The quest for balance between tort and crime in French Law,

in « Comparing Tort and Crime »,
V. Wester-Ouisse et V. Malabat
Dir. Matthew Dyson, Trinity College of Cambridge,
préface A. Garapon,

Cambridge Edition 2015, p. 73


First I would like to thank Pr Dyson : It was a great pleasure and honour to participate in this project. Thank you for this wonderful work, incredibly well organized, and for all the serious and so interesting discussions, still in an warm atmosphere.
It's been an absolute pleasure to work with you and all our colleages.

I will just underline few key points of the french chapter, that we wrote, Pr. Malabat and I.

We studied the quest for balance between tort and crime, in french law, through Institutions, Procedure, and Substantive law

1 - About procedural links, the victim suffering from harm caused by a criminal offence has important rights since he can choose to file a compensatory claim before a civil judge, or initiate a criminal trial, as a « partie civile ».
Most of the time, the victim is free to make that choice.
- The victim can join his civil action to a prosecution that has already been filed
- or he can file his civil action before a criminal judge although the public prosecutor’s office has not instigated a public action
It is the victim who might then force the prosecutor to start the criminal proceedings;

The criminal judge gives a decision on both the criminal action and the combined civil claim. This double character is a concrete expression of the specificity of the French system

The possibility to join proceedings as a civil party (partie civile) in front of a criminal judge is very significant.
It is an express link between two otherwise separate jurisdictions, the criminal and the civil, based on the consequences of one act.

Finally, this option is interesting in several terms
Beyond the private interests of the victim (which are afforded protection through the action for damages), it is also in the public interest that criminal offences be prosecuted.
A civil claim requires the claimant to prove that the defendant’s fault did in fact cause him injury. As part of a claim brought by a partie civile, by contrast, the public prosecutor must prove the elements of the crime, which are then used by the victim to substantiate his tort claim.

2 - In french procedure we make a difference between « action civile » and « action à fin civile»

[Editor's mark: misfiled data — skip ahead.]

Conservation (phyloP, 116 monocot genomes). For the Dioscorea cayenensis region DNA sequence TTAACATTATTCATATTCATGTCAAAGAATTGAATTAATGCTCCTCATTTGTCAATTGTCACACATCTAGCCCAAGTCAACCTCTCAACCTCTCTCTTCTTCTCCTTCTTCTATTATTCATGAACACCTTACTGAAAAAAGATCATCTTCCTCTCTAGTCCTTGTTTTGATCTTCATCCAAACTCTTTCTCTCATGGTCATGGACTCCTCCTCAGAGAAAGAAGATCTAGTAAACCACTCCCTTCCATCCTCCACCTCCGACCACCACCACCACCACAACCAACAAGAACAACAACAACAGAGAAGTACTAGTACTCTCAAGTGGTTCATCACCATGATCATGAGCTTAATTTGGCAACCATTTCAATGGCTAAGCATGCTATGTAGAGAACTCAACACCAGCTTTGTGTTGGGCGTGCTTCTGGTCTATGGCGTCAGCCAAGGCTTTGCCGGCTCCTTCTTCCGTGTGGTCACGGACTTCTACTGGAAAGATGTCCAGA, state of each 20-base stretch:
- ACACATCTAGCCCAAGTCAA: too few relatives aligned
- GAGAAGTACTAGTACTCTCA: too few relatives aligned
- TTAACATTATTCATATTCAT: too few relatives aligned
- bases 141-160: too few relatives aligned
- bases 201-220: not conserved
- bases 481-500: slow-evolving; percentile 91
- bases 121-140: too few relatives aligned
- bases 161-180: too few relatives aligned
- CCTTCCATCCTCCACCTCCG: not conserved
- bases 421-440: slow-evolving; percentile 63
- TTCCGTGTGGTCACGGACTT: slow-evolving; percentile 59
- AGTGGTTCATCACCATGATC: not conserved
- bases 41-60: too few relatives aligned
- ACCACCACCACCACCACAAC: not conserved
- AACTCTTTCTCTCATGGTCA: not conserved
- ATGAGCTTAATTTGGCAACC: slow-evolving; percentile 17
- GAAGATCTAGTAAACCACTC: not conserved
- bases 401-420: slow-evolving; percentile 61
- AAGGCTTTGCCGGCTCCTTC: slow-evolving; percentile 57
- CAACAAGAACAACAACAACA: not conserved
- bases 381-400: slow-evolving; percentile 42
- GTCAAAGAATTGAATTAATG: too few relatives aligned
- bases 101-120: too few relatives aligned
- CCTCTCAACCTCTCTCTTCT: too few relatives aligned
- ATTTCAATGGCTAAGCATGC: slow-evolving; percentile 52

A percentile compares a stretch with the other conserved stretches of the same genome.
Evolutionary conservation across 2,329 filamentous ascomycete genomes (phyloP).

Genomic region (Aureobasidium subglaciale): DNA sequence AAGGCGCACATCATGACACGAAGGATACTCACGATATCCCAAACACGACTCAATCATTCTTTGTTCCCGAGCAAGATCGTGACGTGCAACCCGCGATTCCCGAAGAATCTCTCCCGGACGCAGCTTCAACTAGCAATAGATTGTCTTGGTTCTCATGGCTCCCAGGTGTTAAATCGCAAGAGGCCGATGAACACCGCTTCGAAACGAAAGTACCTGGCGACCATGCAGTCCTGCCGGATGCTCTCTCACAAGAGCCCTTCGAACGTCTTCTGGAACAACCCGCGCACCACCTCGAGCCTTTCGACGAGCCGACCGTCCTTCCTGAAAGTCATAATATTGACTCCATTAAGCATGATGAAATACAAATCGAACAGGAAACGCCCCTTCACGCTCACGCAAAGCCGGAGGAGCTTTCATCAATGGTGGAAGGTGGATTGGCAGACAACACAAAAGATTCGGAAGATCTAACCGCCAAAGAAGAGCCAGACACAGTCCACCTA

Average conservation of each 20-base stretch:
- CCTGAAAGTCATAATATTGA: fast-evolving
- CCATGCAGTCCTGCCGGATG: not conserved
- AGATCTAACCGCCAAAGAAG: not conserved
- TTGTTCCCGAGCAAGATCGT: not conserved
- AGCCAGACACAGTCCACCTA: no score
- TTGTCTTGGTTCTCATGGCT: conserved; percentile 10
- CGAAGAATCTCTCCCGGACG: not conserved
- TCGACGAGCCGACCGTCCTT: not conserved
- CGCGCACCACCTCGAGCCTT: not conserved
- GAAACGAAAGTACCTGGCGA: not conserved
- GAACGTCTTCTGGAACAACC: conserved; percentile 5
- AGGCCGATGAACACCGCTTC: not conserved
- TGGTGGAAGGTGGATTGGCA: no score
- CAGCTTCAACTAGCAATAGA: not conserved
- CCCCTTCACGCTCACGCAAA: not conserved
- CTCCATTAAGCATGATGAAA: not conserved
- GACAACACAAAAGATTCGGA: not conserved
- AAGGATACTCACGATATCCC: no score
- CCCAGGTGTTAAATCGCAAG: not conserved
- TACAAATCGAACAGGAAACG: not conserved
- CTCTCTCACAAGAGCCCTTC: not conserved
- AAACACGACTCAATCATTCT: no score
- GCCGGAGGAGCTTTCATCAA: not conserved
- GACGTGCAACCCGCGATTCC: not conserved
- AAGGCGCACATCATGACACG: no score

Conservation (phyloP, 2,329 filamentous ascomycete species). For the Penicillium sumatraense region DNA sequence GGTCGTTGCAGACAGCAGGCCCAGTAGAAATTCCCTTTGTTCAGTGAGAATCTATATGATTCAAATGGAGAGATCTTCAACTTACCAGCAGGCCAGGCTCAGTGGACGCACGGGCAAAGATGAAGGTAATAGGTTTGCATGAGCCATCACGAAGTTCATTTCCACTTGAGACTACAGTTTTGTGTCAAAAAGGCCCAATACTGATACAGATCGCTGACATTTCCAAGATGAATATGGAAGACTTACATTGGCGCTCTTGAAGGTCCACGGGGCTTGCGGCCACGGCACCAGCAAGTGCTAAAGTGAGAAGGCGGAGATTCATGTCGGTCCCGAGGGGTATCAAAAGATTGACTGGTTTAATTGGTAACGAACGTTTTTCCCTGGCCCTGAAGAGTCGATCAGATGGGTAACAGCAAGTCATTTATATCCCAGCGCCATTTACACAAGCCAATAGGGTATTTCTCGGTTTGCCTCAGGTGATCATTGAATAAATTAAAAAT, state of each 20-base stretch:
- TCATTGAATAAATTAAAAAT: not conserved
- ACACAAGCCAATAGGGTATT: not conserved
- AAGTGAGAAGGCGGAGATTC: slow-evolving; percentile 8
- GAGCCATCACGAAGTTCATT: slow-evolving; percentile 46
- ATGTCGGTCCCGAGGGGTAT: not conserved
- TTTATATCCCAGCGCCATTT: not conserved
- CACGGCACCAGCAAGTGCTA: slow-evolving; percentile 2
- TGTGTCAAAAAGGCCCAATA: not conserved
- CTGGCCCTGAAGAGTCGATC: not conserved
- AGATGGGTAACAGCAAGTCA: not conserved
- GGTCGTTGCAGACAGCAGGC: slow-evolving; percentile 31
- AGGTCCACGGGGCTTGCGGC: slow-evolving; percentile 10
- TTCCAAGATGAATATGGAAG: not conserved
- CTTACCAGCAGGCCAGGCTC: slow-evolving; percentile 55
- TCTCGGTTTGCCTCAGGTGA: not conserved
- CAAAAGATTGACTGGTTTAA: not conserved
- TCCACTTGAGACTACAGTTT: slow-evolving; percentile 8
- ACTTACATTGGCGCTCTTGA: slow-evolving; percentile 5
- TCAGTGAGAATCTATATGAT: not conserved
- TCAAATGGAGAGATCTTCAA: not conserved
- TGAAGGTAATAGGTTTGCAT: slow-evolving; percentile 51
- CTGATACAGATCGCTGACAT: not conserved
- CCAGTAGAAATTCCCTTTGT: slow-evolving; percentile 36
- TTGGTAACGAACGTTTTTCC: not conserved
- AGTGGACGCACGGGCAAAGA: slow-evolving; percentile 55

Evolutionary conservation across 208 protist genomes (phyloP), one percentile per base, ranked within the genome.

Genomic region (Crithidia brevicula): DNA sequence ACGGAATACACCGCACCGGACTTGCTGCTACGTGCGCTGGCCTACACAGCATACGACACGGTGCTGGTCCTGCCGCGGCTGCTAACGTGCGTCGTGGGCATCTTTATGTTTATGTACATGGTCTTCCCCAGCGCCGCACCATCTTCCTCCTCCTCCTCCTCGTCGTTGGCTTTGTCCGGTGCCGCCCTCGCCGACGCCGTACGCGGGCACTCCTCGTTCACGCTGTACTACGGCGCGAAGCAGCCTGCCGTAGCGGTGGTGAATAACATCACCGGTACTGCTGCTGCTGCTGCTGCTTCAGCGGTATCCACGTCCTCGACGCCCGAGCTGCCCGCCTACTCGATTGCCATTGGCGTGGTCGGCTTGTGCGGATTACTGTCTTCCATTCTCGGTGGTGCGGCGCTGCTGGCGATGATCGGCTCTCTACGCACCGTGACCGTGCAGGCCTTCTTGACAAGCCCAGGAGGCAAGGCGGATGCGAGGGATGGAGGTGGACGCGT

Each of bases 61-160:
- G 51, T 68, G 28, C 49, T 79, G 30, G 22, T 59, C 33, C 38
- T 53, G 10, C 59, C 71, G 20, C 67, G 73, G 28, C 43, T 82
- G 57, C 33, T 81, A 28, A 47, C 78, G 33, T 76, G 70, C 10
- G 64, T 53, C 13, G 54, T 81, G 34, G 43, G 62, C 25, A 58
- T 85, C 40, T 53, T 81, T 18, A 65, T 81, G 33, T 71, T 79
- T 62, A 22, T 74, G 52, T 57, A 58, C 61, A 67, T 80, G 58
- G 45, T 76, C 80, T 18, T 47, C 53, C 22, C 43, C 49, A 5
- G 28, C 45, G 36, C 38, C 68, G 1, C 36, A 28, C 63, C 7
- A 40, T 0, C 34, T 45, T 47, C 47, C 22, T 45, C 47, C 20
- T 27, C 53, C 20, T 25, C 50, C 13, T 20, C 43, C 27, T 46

The civil action (action civile) within a criminal process is a claim for compensation arising from the harm caused by the offence.
By contrast, ‘actions with civil ends’ (actions à fins civiles) cannot be brought before a criminal judge; they must always be brought before a civil judge.
An action with civil ends does not seek to repair the damage caused by the offence
but rather to draw some civil consequences out of the offence or to enforce a right that the offence may have infringed.

For instance : an action for recovering stolen property

This dissociation is difficult to implement in practice.
For example, a victim of domestic abuse can obtain damages in a criminal court
but cannot obtain a divorce decision from the same judge; he would be forced to go to a civil judge to rule on this request.

But, by joining proceedings as a civil party, he receives compensation faster, with less effort on his part
and, most importantly, he becomes a party in the criminal procedure thus gaining significant rights to participate and be informed.

3 – An other important principle is the authority of Res Judicata, la « chose jugée » :
the authority of a criminal judgment on a civil case.
This means that a civil judge cannot contradict a decision made by the criminal judge on the elements noted in the criminal decision. Those key elements, which cannot be disputed in a later civil court, are:
the existence of a causal link between the defendant’s act and the harm to the victim,
the existence of an intentional or negligent misconduct,
the specific harm and other material facts

The scope of the « chose jugée » was long stable, but recently changed thanks to the law of 10 July 2000